Sssshhh, my Dad’s on nightshift… 25/04/13

What better way to spend a rainy old morning than to reflect on the general loveliness of the previous day.

I phoned Lesley, a relative of a friend of a friend, to tell her where I was and that I’d be at our suggested meeting point in about 2 and a half hours.

‘Shall I come and get you?’

My mind raced – I’d had the best of mornings, walking in the sunshine, and now the weather was gradually beginning to turn.

But that’s what the walk has been about – taking the rough with the smooth…

I decided to take the smooth with the smooth.

Lesley came and picked me up and in no time we were talking like old friends over a bowl of chunky tomato soup.

She lives with her husband, Andrew and her son, Adam in what could be best described as the middle of nowhere.

After I’d de-smelled myself in a lovely bath following the mornings exertions, we drove down to Seascale and had a walk on the huge expanse of beautiful, unpopulated beach.

Given its proximity to Sellafield, I was surprised at the lack of 3 headed dogs and glowing sea monsters created by the nuclear aura.

We shared many a tale as we wandered…

‘There’s one thing we had that younger folk will never have…’ I mused as I subconsciously grew a long white beard, donned a tweed suit, squinted through rose tinted NHS glasses and drew on a clay pipe.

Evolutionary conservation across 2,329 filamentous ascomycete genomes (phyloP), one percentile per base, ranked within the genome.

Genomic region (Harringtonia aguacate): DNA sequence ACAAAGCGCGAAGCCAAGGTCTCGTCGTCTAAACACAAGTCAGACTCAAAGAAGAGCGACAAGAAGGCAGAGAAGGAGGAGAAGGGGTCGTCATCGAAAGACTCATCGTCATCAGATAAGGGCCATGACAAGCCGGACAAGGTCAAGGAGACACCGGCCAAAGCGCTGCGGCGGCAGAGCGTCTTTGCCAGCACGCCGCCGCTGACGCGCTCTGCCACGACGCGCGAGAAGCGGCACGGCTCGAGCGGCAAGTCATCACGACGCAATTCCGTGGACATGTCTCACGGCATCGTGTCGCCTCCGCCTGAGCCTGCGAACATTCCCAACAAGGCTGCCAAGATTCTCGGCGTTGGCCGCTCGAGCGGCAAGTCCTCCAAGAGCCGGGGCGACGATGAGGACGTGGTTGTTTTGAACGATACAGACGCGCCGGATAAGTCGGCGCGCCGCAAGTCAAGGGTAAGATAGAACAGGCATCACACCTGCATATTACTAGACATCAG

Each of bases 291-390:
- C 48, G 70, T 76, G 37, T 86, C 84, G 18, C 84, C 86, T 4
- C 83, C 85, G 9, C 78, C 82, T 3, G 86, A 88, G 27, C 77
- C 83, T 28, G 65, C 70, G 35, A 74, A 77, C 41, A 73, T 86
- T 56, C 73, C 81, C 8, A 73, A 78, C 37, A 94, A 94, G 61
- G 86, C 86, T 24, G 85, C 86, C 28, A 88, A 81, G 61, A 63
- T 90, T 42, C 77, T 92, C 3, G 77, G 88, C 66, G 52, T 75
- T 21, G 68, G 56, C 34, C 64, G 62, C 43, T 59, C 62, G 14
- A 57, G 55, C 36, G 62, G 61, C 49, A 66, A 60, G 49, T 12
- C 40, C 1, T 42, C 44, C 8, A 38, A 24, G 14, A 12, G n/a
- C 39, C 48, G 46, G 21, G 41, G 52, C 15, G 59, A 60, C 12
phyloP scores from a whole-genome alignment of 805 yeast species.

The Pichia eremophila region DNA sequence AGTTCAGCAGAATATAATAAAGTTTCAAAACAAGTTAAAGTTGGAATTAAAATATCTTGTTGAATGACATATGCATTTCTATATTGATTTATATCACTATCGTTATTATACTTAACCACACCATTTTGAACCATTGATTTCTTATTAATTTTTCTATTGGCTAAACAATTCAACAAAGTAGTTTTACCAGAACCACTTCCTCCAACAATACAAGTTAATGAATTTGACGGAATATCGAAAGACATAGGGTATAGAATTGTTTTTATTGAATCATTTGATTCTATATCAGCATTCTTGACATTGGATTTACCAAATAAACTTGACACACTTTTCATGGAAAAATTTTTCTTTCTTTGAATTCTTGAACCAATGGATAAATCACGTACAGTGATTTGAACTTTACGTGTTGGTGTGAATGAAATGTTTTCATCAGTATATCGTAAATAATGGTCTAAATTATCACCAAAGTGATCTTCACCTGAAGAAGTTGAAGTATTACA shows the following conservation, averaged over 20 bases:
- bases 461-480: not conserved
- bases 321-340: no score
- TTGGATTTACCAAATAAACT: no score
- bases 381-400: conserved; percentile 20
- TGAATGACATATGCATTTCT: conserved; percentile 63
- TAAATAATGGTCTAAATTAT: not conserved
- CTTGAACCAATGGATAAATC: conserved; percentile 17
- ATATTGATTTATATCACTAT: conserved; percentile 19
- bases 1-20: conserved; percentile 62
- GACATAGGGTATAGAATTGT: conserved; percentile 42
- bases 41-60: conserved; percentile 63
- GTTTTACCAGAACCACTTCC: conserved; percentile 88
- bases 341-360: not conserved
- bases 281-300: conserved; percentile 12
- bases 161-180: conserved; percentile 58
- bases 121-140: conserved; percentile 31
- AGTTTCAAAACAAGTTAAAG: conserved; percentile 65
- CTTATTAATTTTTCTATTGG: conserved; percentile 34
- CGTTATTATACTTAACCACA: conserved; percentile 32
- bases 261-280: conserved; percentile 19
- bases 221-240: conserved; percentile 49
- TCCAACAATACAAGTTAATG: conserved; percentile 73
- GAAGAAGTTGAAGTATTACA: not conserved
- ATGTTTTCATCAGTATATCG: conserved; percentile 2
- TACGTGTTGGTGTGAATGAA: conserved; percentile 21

‘What’s that?’ Lesley asked

‘The experience of boredom,’ I said.

Only 3 channels on TV, and that went off at 10.30; power cuts in the 1970’s; the only screen based activity available was Etch a Sketch – and that was crap – not crap in that the wi-fi connection was poor. No, this was properly crap.

She disagreed – she felt there wasn’t much in the way of boredom in the days of our youth…however, on those rainy Sundays when you couldn’t go out and you had to be quiet because your Dad was on nightshift, with your nose pressed up against the window thinking the 8 year old version of ‘When will this torment ever end?’ there was definitely a flavour of it.

And just by talking I was whisked back to 18 Cherwell Walk, Corby where me, Alastair Ferguson (Ali Bongo), and Harvey Malcolmson (wearing a batman outfit) sat around a table, under my mums stern gaze, trying to play some manner of board game in absolute silence while dad – who was working night shifts – tried to sleep.

Harvey, who used to commentate on himself while playing football, was an exuberant youth who seemed to experience an almost Tourette’s like need to explode with laughter.

I still remember Mum trying to shush him (er, us?)…

Futile really.

Back at Lesley’s she told me how she’d been warning off a heron who’d been threatening to eat the newts in her pond. In no time at all she’d thrust a big net in my hand, urging me to catch at least one of the amphibious critters.

Time and again I thrust the net in only to produce pondweed, the odd water boatman and a shrimp or two.

It’s a shame I didn’t catch one.

I’d have called him ‘Tiny’…

….because (everyone together) he’s my newt…

Great memories to experience whilst sitting in a tent on a rainy Thursday.

Absolutely lovely hospitality allowed my thoughts to ebb and flow…

And a delicious packed lunch…

I guess I better get a wiggle on.

Walk a mile


This entry was posted in economy, inequality, mental health, walking and tagged , , , , . Bookmark the permalink.

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